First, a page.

5 min read


Can Dogs Hear Your Thoughts?



5 min read


Can Dogs Hear Your Thoughts?


Sometimes it may seem like your dog knows what you are going to do before you even do it. They respond to us when we are sad, and they celebrate with us when we are happy. Even when humans can't tell if someone is nervous, it seems like dogs can. 

Is this because dogs know what we are thinking? It sometimes appears as though dogs may have a sixth sense. They are so good at understanding their humans and it creates a very strong bond between the two species. How are dogs so good at responding to our thoughts? Can dogs hear our thoughts? 


Signs a Dog Can Tell What You're Thinking

Though it often seems like dogs have a keen ability to know what we are thinking, they can't actually read our minds. Dogs do understand that we have emotions, and they know which emotions are negative and positive. 

Dogs use their hearing to help them understand what we are thinking and how we are feeling. They can understand what our tone of voice means based on their previous experiences of what happens when they hear that voice. Dogs are experts at predicting situations, and they use their prior knowledge of our moods to understand what will happen next and act accordingly. 

Dogs use their other senses to understand what we are thinking, too. They use their sense of smell to detect our hormone production and brain chemical levels. That's how dogs can tell when people are angry, or when people are feeling especially loving. 

In order to better understand what we are thinking, dogs pay special attention to our body language. They read our body language and respond to it accordingly depending on their breed and personality. You can tell when your dog knows what you are thinking when you get a response from them. If your dog is detecting that you are thinking something specific, such as something distressing or especially happy, you'll notice a few key elements. They will perk up in order to pay better attention.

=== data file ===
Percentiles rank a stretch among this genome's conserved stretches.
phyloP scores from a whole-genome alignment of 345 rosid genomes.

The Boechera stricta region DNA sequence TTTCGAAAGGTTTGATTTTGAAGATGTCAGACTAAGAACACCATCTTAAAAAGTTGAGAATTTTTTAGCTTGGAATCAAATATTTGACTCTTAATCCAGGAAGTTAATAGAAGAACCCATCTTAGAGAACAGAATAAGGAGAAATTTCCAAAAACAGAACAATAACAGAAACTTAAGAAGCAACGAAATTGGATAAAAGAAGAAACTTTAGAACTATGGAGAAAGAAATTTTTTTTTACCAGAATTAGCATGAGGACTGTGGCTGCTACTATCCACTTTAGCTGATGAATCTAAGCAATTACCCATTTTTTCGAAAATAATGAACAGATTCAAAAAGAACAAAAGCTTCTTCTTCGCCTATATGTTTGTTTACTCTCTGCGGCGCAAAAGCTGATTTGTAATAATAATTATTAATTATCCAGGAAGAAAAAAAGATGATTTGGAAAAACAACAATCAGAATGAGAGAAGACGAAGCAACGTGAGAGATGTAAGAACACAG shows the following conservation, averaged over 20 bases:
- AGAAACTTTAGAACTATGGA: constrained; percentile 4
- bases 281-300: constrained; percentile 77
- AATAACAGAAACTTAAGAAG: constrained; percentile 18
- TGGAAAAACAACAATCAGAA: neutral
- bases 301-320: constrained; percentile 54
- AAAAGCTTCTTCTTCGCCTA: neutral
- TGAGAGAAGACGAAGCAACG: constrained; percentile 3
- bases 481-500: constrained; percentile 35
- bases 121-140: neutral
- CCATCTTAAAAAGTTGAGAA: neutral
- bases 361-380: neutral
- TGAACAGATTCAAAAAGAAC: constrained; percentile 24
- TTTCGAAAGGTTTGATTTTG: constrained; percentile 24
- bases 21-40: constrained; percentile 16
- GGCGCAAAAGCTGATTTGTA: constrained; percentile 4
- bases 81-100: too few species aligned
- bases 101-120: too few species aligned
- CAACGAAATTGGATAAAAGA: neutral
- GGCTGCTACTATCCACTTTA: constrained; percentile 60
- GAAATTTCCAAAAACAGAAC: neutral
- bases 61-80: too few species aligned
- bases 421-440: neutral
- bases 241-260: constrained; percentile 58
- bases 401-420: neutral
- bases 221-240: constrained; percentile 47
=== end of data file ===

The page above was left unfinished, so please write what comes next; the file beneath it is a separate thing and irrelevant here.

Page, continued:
A dog who is reading your thoughts and feelings will be engaging their senses to better understand what is going on. You'll notice them perking up their ears and gazing at you. When a dog is staring at you, it means they are trying to take in more information about your thoughts. 

Dogs are able to read our thoughts effectively because they combine all of their unique senses to pay attention to and remember what we need in various situations. 

Body Language

Here are some signs you might notice when your dog knows what you're thinking:

  • Staring
  • Wag Tail
  • Sniffing
  • Ears Up

Other Signs

Here are a few other signs you might notice when your dog knows what you're thinking:

  • Paying More Attention To You
  • Walking Closer To You
  • Upright Posture

History of Dogs Reading Thoughts


The dogs we know and love today did not always look the way they do now. In fact, dogs evolved from wolves thousands of years ago. It was over 15,000 years ago. Wolves and humans roamed the open land independent of each other. 

The wolves discovered that the humans discarded their leftover food by throwing it into the land around them. Wolves wanted to get closer to the humans in order to get more food. When the wolves were mean and threatening, the humans were more defensive and closed off. Wolves learned that the nicer they were, the closer they were able to get to humans.